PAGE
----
I then followed up with some very close reading of a preprint put out by the Berkeley team that outlined all of the hurdles they overcame to make their lab a reality. As I read through that paper, I was soothed. It was a blueprint with clear metrics for success – things I could get done. Then, I got to the last page of the preprint. It had an acknowledgements list of people who had helped the lab team get up and running. There were about 50 people on that list, and around 15 organizations. The magnitude of this endeavor became clear.
When a job is this big, you should first ask “can I just buy this?” In other words, can I pay money to leverage the invested time and expertise that others have already put in and get all of or most of what I need? It’s the difference between buying a fixer upper that requires a huge remodeling project, and just buying something move-in ready that you like well enough. The former may allow you to get every detail the way you want it, but the latter would be a whole lot easier in terms of time and aggravation.
The major limitation to just buying from a testing service was cost. The big-box stores of laboratory testing were already struggling in April to promise COVID-19 test turnaround times of less than 3 days. On a campus like ours, with students, faculty, and staff coming and going on schedules, models showed that we were going to need 24 hour turnaround time, or it wasn’t going to make sense to test at all. So, the big testing companies were out. Other options available in the Northeast had price points significantly higher than what we knew the cost of materials to be, so we started to research in-house testing.
Turns out professors are a bit out of the loop when it comes to real-life project budgets – or at least I was! My idea of what physical things like reagents and instruments cost is usually an overestimate, since I’m usually doing one off experiments and almost never can take advantage of scale. My idea of personnel costs skewed in the other direction. Academic labs are home to extremely motivated and sharp young people who are working overtime to get their degrees at a rate significantly below what they will be earning the second they step out of our doors. For this project we needed to hire professionals with experience doing specialized testing. Same with space and overhead costs. It is often a conceit of those of us who bring in research dollars that we are “making money for the university.” Actually, most research active departments cost the larger organization money, while places like the law school bring in cash because they sell a high priced product that doesn’t take up a lot of specialized space!
To condense a lot of spreadsheets into one sentence, I am happy to say that we were able to predict a cost per test in a new facility well below what we could get from any of our other options.
Next time we will talk about procurement – or as I like to call it, shopping!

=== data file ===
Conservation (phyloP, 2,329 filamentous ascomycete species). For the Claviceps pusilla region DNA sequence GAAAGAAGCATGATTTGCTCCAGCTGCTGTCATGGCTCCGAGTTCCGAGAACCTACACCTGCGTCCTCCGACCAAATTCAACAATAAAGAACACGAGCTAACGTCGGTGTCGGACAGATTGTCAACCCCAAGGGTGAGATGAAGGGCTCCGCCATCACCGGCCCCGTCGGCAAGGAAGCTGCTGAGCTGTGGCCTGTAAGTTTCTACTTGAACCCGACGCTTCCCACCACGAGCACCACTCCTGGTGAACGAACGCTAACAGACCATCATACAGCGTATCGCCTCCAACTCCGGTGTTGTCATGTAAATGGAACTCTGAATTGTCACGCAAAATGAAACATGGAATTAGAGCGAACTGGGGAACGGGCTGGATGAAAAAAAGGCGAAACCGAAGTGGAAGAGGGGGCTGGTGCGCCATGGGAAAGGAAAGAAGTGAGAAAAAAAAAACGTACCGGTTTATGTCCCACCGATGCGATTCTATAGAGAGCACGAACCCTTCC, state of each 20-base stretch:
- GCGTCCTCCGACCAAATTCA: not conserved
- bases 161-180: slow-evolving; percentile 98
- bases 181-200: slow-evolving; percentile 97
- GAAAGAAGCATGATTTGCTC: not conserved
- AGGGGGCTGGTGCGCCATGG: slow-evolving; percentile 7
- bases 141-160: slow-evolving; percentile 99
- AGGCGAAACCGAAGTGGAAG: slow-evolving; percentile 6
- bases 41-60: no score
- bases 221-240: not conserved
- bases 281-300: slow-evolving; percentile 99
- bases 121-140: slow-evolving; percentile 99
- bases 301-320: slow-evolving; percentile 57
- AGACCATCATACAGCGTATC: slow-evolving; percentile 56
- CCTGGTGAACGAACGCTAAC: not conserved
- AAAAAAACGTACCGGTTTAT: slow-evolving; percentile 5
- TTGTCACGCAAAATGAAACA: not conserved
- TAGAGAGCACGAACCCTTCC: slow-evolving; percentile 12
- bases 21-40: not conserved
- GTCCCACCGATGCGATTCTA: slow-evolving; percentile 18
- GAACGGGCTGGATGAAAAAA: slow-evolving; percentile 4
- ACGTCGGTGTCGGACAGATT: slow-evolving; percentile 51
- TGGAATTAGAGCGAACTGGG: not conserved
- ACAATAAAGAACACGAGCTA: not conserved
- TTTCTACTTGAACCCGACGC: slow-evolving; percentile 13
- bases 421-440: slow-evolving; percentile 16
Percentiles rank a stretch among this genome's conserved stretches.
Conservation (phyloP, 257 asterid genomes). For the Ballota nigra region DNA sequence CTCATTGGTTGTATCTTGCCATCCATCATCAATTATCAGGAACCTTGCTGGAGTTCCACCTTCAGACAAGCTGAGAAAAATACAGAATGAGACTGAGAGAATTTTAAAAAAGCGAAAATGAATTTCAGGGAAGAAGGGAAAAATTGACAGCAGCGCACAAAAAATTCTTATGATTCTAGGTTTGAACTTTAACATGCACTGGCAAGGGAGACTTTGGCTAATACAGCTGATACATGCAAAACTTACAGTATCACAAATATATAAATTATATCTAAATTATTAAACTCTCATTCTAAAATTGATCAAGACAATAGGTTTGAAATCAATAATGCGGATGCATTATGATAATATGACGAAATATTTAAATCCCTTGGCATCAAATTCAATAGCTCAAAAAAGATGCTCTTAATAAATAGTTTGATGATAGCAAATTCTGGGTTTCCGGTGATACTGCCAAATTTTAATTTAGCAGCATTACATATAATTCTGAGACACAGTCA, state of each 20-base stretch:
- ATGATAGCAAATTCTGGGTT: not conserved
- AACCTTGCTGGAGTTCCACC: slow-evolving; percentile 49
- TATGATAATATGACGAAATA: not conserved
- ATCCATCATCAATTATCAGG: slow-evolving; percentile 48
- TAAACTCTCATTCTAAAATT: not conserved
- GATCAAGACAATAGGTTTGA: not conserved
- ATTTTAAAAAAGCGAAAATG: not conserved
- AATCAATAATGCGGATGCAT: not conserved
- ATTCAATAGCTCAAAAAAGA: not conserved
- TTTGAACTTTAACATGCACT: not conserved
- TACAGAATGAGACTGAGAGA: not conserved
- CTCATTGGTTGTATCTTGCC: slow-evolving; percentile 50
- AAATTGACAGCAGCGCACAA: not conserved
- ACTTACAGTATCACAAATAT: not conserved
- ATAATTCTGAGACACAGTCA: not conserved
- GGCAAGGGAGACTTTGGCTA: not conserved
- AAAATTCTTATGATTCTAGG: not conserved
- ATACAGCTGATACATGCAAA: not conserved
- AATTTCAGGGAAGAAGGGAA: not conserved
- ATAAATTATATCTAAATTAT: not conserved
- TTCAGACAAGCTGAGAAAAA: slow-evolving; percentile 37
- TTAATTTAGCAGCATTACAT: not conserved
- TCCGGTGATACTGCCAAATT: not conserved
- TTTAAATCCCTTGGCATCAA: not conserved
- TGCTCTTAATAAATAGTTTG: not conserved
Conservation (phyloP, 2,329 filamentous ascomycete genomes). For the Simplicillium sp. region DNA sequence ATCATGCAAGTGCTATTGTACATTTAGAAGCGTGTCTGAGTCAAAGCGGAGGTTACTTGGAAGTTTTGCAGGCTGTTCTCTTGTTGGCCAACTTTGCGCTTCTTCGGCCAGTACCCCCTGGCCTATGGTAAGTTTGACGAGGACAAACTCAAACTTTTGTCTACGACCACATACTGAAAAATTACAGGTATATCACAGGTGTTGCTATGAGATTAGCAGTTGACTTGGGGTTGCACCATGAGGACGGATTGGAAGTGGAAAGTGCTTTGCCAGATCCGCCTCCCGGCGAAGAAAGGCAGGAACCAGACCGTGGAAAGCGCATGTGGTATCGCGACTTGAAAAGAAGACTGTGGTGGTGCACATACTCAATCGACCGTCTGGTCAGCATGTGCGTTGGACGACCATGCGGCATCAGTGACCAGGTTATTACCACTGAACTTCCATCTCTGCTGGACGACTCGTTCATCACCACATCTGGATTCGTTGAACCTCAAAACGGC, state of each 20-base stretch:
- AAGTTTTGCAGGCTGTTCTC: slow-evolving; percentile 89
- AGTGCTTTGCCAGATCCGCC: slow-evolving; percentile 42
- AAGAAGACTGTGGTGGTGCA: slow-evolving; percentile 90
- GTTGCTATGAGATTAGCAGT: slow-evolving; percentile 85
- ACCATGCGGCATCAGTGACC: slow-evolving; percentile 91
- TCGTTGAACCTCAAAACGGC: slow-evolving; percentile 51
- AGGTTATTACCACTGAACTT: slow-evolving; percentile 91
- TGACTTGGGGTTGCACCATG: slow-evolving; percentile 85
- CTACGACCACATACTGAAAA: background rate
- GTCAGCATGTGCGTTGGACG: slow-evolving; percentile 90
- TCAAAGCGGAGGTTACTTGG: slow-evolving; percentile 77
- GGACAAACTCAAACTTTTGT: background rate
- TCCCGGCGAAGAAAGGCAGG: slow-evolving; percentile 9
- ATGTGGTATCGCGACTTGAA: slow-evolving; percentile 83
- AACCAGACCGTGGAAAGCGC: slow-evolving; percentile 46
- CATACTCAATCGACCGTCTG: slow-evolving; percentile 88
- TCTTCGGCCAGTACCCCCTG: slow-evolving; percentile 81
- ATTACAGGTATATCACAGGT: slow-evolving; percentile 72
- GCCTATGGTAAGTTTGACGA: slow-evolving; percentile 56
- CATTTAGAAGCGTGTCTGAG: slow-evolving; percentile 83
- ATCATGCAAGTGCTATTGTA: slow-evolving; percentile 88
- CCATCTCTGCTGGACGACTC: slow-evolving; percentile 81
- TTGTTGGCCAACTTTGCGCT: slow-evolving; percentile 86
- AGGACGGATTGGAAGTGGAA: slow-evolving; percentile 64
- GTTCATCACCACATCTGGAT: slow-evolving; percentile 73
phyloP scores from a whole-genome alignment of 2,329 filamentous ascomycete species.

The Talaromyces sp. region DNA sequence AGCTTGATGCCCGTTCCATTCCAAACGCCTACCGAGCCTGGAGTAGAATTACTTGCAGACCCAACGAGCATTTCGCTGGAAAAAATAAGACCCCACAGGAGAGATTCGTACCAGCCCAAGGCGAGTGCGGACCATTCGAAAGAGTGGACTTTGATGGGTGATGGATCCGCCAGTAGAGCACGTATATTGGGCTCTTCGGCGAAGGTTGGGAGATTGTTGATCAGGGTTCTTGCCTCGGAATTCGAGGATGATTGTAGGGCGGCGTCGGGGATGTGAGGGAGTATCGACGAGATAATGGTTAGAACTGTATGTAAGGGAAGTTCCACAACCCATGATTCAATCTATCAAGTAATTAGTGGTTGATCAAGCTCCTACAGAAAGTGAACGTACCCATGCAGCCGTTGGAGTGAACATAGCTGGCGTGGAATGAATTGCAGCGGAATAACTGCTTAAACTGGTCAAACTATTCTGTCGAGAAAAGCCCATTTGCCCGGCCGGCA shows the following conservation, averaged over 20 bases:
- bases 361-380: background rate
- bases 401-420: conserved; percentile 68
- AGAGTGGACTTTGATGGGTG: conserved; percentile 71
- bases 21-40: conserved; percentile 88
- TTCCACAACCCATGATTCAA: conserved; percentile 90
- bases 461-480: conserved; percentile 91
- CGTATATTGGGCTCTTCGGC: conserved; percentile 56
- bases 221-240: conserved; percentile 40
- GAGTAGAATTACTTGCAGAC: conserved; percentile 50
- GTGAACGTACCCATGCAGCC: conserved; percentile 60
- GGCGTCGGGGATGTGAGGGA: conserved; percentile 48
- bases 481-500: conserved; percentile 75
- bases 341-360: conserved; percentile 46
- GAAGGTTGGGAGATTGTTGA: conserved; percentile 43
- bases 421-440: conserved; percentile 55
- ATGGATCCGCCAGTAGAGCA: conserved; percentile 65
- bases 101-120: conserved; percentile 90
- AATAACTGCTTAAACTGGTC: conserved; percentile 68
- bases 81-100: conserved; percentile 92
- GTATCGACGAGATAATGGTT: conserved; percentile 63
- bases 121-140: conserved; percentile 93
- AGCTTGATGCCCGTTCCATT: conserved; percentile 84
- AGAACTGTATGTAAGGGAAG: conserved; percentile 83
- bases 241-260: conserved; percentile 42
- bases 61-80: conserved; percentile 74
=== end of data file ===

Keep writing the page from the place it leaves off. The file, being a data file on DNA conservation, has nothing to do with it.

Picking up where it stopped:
When the president of the university asked me to put together a plan for what an on campus testing site would look like for our large campus community, I said yes.
Initially, this was going to be a short little post about my experiences the past couple of months. Turns out this experience has been the most complicated and rewarding time in my career, and it will require installments! Also, in this manner I can make sure that all the info I am providing is fact-checked and that I don’t get out ahead of guidance we are giving to our campus community.
I hope you decide to follow along.
Back in late April, a couple of emails popped into my inbox about what I thought about the possibility of building an on-site COVID-19 testing lab at my university. I had watched colleagues do this at our medical school to expand their ability to test patients and healthcare workers during the early surge in Boston. Colleagues at UC Berkeley, my alma mater, were also doing the same for their campus. From afar I had admired their resourcefulness and ability to pull together these complicated undertakings in a few weeks, and even faster at Boston Medical Center!
Yeah, I thought, we can do this, but we need either a lot of people to pipette, or robots. Graduate students, much to the chagrin of many in the academy, are not an infinite resource! Besides, like everyone else, they wanted to get back to their own disrupted lives and research.
I’ve always been into outbreaks. For me, they are like the true crime of science. I’ve read all the books. The villain is the microorganism. Sometimes the causative agent is a mystery or comes from a mysterious source. Sometimes we know exactly who the serial killer is, and we have to try and stop it. SARS-CoV-2 is a virus we are getting to know quite well.
One of my favorite colleagues is an honest-to-goodness card-carrying Ebola researcher. On my last sabbatical, I expressed my fascination with BSL-4 work, and how cool I thought it would be to just quit my job and train up with him to do this work. Leave everything behind and chase these mysterious villains. His immediate response was, “You are exactly the kind of person who should NOT be doing this work!” Hopes dashed, I went back to the relative safety of working on point of care (POC) tests for sexually transmitted infections.